Over the past couple of weeks, the fellows in the CHI lab have been working through the process of taking an idea for a digital heritage project from vision, to vision document, and then to the creation of a pitch website. As part of the group developing an idea for the Reykjavik Maritime Museum, I was reminded of the importance of fun to the process of learning. It’s not something that gets considered very often at this academic level, though it’s an integral part of preschool and elementary education pedagogy. I think this is a mistake. The process of creating the vision website was frustrating, almost overwhelmingly so. Although we all practiced basic coding skills over the summer, when I was staring at the code for the website template, trying to locate the page I was supposed to be building, it felt like I had forgotten all of it. Although I ultimately sorted out where I needed to be and what I needed to do (with the help of my group), I know there will be many more moments and probably days like that as I work on my final project.

The stress that comes with learning a complicated new thing was offset by the amusement factor of the content we were working on. Focusing on the “Fish and Folk” exhibit about the history of fish and fishing in the area, we built out the idea of a companion site that integrated food heritage with the exhibit by providing a space to find, share, and discuss making traditional Icelandic fish dishes. There were plenty of opportunities for play here: choosing our favorite fish to use as our bio picture, taking a bit of time to discuss whether or not giant tubes of fish paste would be an appropriate image to use as the banner for the site (tragically, they don’t seem very common in Iceland), and sharing our opinions on fermented shark.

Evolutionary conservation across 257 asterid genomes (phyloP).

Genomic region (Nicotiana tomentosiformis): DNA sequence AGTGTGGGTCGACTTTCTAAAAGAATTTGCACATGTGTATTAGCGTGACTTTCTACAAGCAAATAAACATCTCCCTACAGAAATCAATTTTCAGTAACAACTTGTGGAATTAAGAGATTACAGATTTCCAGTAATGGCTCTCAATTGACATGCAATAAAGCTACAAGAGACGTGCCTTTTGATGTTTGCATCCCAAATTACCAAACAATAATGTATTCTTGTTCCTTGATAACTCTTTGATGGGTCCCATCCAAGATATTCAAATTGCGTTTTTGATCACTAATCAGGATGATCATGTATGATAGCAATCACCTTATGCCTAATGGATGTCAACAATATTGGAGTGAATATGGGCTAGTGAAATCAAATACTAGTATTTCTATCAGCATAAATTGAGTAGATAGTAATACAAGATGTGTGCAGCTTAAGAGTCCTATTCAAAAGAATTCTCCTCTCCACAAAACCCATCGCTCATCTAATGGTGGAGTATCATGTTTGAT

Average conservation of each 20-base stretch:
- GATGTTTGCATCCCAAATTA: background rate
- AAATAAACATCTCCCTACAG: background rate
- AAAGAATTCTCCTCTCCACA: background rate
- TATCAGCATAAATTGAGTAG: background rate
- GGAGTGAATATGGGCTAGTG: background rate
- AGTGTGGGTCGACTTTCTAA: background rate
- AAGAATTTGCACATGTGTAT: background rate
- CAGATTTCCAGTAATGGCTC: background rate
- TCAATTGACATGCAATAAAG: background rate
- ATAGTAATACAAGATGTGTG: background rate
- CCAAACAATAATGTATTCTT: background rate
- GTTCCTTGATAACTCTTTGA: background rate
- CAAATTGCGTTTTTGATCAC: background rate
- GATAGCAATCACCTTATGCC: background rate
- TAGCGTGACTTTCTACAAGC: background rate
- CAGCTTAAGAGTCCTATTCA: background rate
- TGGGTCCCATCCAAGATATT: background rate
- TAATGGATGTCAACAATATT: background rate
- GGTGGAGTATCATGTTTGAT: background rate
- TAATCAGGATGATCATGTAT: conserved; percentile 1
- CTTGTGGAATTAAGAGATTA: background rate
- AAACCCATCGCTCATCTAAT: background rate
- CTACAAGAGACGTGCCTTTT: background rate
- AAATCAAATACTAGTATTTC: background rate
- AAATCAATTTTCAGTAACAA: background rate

Of course this is not always practical when you are working on something that doesn’t lend itself to humor- historians and anthropologists alike tend to study “problems” more often than we do entertaining subjects. My dissertation looks at racialized and gendered environmental suffering and uncertainty in the context of urban infrastructural decay and my project for this fellowship will be based on a photovoice project that illustrates the effects of a lead poisoning epidemic on people’s daily lives. There is not much fun to be found there. But that’s all the more reason to find fun where I can. As we move through the rapid development projects, learning and applying new skills, I will be looking for ways to make them entertaining. And, as I start thinking about how I might teach my own classes in the next few years, I will try to remember how much easier learning is when you can laugh about it.